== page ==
A temple graced Notre Dame’s campus this winter.
Actually it was a replica of a temple—the earliest monumental temple in Greece, built around 675 B.C.—and it was the fruit of The Project for the Study and Publication of Greek Stone Architecture at Corinth, directed by Robin Rhodes of the Department of Art, Art History and Design. The replica and an exhibit on the project were on display in the Mestrovic Gallery at the Snite Museum of Art from January 20 to March 19.
Rhodes and his team of Notre Dame alumni and students began field work in 1999 by examining hundreds of scattered and broken stones and tiles found on a hill in what was ancient Corinth. Using such clues as shape and texture, the team deduced the purpose of each fragment and visualized how the temple was constructed. The Snite exhibit included a computerized depiction of the reconstruction process, as well as precise models of the stones and tiles the team worked with, full-scale replicas of portions of the temple, and a 1:25 scale replica of the entire temple set against video projections of the surrounding Greek landscape.
“All of this is unique,” Rhodes says. “There has never been an exhibition like this.”
The exhibition visited the Snite two months after the museum celebrated its 25th anniversary last November. Charles Loving, the museum’s director, says Rhodes’ and other University exhibitions serve one of the museum’s two primary audiences: the faculty, staff and students of Notre Dame. The museum’s other primary audience is the local community, particularly schoolchildren, to which the museum offers a variety of tours and academic programs. Loving estimates the museum draws 5,000 local students every year.
That figure is a testament to how far the museum has evolved in 25 years. The Snite was constructed in 1980 as an extension to the O’Shaughnessy Hall Art Gallery, which the University’s art collection was outgrowing. At that time, the collection numbered around 12,000 works. It now has almost doubled. “The construction of [the Snite] building was the catalyst for the major development of collections,” Loving says. “This institution has seen very dramatic growth in a relatively short period of time.”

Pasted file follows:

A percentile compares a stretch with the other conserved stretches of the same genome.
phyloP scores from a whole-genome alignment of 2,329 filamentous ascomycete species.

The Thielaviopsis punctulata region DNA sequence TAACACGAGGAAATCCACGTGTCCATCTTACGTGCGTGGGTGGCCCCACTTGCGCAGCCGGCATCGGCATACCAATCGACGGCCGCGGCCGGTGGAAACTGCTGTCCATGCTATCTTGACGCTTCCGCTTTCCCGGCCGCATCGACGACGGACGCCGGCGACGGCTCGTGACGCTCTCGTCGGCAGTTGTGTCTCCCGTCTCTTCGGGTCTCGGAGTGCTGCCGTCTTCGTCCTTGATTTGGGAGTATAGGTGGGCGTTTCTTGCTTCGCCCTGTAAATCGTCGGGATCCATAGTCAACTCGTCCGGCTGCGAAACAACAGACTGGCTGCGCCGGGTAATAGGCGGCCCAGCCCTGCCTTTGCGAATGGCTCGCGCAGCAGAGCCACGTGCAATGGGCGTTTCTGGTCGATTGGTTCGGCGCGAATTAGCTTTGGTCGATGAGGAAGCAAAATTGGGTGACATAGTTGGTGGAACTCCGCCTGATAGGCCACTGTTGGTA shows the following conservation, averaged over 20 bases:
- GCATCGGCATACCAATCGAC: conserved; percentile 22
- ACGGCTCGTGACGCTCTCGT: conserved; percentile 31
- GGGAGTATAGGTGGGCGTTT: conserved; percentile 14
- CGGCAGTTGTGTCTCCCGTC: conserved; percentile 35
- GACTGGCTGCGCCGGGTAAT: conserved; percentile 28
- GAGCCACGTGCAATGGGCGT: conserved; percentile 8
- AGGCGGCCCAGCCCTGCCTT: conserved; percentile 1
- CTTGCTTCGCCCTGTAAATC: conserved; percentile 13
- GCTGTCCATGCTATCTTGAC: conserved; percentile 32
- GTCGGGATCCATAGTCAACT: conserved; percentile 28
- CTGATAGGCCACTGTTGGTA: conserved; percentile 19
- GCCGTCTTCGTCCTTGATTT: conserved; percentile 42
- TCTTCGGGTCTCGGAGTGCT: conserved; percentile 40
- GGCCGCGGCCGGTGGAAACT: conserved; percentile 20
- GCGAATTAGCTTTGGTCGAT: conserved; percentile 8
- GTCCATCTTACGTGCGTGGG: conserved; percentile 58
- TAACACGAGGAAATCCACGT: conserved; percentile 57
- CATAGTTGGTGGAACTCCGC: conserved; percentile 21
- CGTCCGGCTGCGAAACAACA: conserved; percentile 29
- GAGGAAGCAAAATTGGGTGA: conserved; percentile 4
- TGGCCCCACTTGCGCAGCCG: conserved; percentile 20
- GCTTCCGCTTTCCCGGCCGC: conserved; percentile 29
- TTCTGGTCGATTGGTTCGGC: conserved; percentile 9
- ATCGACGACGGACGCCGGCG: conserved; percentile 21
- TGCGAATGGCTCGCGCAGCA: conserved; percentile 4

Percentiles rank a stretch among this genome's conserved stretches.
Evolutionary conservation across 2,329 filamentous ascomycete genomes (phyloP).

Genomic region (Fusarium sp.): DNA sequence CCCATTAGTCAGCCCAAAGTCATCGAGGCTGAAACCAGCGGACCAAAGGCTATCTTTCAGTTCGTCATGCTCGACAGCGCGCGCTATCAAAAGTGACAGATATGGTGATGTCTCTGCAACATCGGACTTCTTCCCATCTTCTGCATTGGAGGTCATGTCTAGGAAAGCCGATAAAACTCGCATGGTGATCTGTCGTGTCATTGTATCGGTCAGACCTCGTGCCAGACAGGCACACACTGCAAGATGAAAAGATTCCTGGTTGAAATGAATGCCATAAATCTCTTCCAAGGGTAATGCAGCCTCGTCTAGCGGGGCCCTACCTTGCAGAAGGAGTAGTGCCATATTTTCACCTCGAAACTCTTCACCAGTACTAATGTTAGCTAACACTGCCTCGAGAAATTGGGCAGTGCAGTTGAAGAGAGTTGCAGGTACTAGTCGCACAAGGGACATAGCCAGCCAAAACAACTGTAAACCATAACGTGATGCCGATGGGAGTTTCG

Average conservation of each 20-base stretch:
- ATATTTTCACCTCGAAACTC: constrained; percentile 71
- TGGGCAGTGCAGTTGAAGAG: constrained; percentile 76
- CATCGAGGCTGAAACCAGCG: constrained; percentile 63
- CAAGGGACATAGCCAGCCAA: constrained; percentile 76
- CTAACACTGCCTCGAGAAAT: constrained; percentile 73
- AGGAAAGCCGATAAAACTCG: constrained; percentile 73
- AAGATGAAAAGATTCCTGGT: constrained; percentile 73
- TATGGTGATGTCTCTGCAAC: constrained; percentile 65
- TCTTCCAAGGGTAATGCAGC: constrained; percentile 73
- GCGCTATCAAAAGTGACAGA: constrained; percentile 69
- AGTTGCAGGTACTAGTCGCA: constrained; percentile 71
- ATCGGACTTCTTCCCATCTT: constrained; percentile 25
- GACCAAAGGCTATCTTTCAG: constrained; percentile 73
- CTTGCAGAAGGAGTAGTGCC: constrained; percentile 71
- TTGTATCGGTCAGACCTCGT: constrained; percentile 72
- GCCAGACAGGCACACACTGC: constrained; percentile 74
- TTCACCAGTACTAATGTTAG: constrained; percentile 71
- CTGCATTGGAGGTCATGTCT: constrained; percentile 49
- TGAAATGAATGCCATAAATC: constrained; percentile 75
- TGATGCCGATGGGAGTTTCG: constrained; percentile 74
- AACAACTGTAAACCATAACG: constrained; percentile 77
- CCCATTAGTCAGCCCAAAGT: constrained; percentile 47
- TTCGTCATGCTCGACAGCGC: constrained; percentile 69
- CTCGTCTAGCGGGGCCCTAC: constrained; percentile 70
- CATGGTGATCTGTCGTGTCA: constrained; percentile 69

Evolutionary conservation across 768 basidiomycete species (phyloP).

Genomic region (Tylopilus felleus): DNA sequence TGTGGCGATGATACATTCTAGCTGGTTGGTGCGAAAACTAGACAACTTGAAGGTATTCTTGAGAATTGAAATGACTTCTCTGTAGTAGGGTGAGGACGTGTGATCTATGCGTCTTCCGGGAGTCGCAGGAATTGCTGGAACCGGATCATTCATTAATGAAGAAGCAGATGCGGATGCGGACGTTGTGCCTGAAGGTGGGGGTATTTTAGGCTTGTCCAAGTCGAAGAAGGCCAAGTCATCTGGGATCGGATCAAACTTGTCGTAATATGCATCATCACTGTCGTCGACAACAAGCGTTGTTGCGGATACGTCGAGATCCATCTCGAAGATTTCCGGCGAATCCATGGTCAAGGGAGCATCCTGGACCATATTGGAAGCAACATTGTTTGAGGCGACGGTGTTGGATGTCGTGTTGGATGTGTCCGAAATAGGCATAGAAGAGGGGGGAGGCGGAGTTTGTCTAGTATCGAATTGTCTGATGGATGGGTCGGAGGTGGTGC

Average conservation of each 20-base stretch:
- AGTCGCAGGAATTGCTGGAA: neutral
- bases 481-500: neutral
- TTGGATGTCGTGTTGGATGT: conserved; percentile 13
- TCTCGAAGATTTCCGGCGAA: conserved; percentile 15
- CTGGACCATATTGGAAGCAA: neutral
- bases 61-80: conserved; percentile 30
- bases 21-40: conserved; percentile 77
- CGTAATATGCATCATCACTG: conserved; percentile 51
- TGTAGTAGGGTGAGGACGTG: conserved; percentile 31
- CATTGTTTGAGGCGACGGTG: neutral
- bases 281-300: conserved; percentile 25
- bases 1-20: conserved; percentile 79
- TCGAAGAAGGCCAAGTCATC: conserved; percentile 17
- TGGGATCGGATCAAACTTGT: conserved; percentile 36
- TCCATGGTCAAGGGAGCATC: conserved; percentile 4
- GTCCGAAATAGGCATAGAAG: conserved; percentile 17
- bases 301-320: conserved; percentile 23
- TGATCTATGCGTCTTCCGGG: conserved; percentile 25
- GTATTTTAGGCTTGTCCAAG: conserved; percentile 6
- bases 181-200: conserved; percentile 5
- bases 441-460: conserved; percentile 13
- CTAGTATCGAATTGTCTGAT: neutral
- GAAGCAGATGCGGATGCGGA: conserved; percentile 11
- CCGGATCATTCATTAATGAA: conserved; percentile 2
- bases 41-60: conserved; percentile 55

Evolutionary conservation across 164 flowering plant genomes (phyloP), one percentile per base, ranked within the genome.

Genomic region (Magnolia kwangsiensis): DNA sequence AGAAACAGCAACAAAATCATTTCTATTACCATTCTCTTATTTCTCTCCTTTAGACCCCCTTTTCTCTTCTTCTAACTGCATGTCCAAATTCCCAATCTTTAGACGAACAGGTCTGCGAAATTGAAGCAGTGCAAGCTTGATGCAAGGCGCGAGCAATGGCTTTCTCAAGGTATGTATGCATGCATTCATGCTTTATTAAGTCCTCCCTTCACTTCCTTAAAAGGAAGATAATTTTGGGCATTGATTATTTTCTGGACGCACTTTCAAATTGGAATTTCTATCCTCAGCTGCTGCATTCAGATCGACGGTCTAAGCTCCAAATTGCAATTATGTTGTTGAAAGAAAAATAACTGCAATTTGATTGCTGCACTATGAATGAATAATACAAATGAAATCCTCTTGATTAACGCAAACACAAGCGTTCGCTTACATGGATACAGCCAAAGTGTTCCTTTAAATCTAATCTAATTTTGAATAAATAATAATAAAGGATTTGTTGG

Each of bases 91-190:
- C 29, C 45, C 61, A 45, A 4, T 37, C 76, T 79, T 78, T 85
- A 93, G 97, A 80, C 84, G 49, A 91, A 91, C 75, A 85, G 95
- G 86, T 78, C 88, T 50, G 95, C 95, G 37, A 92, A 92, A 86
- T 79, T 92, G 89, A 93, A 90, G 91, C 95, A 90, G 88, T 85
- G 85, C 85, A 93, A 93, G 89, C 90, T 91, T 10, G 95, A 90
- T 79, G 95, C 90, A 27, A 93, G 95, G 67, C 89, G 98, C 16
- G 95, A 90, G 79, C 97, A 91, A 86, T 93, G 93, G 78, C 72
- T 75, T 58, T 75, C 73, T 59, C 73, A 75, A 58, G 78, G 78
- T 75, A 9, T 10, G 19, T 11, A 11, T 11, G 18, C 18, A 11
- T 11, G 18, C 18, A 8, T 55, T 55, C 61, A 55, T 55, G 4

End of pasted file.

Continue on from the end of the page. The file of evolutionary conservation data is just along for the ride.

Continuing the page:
The museum used to aspire to be a general encyclopedic museum, with works from all cultures and time periods, Loving says. But because larger museums in the Midwest, such as the Art Institute of Chicago, are better suited to that purpose, the museum now tries to focus on its strengths. Those include old master drawings, 19th century European photography, decorative arts and pre-Columbian art.
Loving tells of a visit to the Snite from Michael Coe of Yale University, whom he calls the great-grandfather of pre-Columbian art: “As I was driving him to the airport he said, ‘You have the best Olmec collection in the country.’” When Loving asked if he meant the best Olmec collection at a university museum, Coe responded, “No, you have the best Olmec collection in the country.”
Despite the Snite’s stellar pre-Columbian collection and its other strengths, the museum was long regarded as the University’s “best-kept secret,” Loving says. The museum has tried to shake that reputation in recent years through better public relations and marketing. The Snite is frequently the subject of articles and advertisements in the South Bend Tribune, and the museum’s marketing and public relations specialist, Gina Costa, hosts a radio show. The Snite also received mention in last year’s football programs. “I think awareness of the museum is much greater than it has been before,” Loving says.
But Loving would like the museum in its next 25 years to play an even more prominent role at the University and in the surrounding community. “We have a current need for a new building, and our dream is to create a fine arts district near the DeBartolo Performing Arts Center,” he says.
The University is holding a spot for a new museum adjacent to the performing arts center. That location would cater to the campus audience by bringing together the visual and the performing arts, and it would cater to the general public by offering easier access to the museum. “The perimeter of campus is exactly the perfect place for us,” Loving says.